# Separating system of PDEs

I have the following two coupled linear PDE's:

$$\partial_{t} q_{0} + \partial_{x} q_{1} - 10^{-2} \partial_{x}^{2} q_{0} + 10^{-2} \partial_{x}^{2} q_{1} + \frac{1}{2} q_{0} = 0\\ \partial_{t} q_{1} + \partial_{x} q_{0} + 10^{-2} \partial_{x}^{2} q_{0} - 10^{-2} \partial_{x}^{2} q_{1} + 3 q_{1} = 0$$

I would like to separate these two equations such that I would end up with two new equations

$$F(q_0) = 0\\ G(q_1) = 0$$ where $F$ is a function of $q_0$ and it's derivatives in $x$ and $t$ (possibly of higher order, as well as mixed time/space derivatives), and a similar situation for $G$, except in terms of $q_1$ and it's derivatives.

I'm not entirely sure how this can be done, or even to show if it is possible (or conversely, show it's impossible). I've tried the technique done for turning Maxwell's Equations into the two "decoupled" wave equations by applying a spatial derivative to both equations, but the resulting substitutions I could make from the other PDE don't eliminate $q_1$ from the first equation, or eliminate $q_0$ from the second equation.

Is there some general procedure for a linear of system of PDE's to separate them into alternative "decoupled" PDE equations? Alternatively, is there anyway to prove that such a separation is impossible for these two equations?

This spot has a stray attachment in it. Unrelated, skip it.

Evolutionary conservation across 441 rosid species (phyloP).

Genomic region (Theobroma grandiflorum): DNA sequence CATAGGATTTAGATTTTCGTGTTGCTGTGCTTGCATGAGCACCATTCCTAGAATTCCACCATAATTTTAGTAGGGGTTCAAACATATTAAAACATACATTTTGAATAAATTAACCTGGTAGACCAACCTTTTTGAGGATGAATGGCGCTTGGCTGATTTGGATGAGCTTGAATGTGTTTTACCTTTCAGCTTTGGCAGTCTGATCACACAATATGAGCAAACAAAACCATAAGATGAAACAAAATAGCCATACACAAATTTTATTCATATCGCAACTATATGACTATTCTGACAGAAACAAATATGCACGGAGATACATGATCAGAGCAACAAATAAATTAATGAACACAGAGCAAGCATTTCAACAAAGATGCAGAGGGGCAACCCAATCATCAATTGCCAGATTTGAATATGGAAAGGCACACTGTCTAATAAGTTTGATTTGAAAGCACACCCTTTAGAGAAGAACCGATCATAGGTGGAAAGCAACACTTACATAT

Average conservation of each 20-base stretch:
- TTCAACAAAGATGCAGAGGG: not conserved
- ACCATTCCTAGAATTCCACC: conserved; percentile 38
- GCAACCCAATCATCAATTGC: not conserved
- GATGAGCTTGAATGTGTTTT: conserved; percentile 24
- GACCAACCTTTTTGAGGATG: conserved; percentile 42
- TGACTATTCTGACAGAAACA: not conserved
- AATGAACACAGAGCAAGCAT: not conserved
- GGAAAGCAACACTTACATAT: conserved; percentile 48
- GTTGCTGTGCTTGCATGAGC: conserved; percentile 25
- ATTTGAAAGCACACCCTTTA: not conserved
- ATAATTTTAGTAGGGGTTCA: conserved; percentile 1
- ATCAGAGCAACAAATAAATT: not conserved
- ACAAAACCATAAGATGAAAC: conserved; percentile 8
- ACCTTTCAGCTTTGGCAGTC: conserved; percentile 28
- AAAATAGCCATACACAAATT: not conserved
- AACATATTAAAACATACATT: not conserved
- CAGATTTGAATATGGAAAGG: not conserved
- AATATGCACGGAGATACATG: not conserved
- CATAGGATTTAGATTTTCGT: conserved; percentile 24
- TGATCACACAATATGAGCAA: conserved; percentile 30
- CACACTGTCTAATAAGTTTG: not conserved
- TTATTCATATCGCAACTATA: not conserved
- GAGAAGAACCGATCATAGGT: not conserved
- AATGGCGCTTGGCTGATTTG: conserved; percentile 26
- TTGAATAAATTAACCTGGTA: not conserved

• Look at the parts with second derivatives. They are the same in both equations. Using this you can replace one of the equations with a first order pde (just add the two equations) Feb 22, 2018 at 0:30

$$\partial_{t} q_{0} + \partial_{x} q_{1} - a \partial_{x}^{2} (q_{0} - q_{1}) + b q_{0} = 0 \\ \partial_{t} q_{1} + \partial_{x} q_{0} + a \partial_{x}^{2} (q_{0} - q_{1}) + c q_{1} = 0$$

First, let's add the two equations:

$$\partial_{t} (q_0+q_1)+\partial_{x} (q_0+q_1)+ b q_0+ c q_1=0$$

This is a first order PDE. Now let us subtract the two equations:

$$\partial_{t} (q_0-q_1)-\partial_{x} (q_0-q_1)- 2a \partial_{x}^{2} (q_{0} - q_{1})+ b q_0- c q_1=0$$

Let's introduce new functions:

$$f=q_0+q_1 \\ g= q_0-q_1$$

Then:

$$q_0=\frac{1}{2} (f+g) \\ q_1=\frac{1}{2} (f-g)$$

Now we rewrite the equations we obtained as:

$$\partial_{t} f+\partial_{x} f+ \frac{b}{2} (f+g)+ \frac{c}{2} (f-g)=0$$

$$\partial_{t} g-\partial_{x} g- 2a \partial_{x}^{2} g+ \frac{b}{2} (f+g)- \frac{c}{2} (f-g)=0$$

Or:

$$\partial_{t} f+\partial_{x} f+ \frac{b+c}{2} f+ \frac{b-c}{2} g=0$$

$$\partial_{t} g-\partial_{x} g- 2a \partial_{x}^{2} g+ \frac{b-c}{2} f+ \frac{b+c}{2} g=0$$

Renaming the parameters for convenience we have:

$$\partial_{t} f+\partial_{x} f+ \beta f+ \gamma g=0$$

$$\partial_{t} g-\partial_{x} g- \alpha \partial_{x}^{2} g+ \gamma f+ \beta g=0$$

Now it's trivial to separate the equations:

$$g= -\frac{1}{\gamma} \left(\partial_{t} f+\partial_{x} f+ \beta f \right)$$

$$\partial_{t} g=-\frac{1}{\gamma} \left(\partial^2_t f+\partial^2_{xt} f+ \beta \partial_{t} f \right)$$

$$\partial_x g=-\frac{1}{\gamma} \left(\partial^2_{xt} f+\partial^2_x f+ \beta \partial_x f \right)$$

$$\partial^2_x g=-\frac{1}{\gamma} \left(\partial^3_{xxt} f+\partial^3_x f+ \beta \partial^2_x f \right)$$

Substitute all of this to the second equation to get an equation with only $f$. Do the same the other way around for $g$.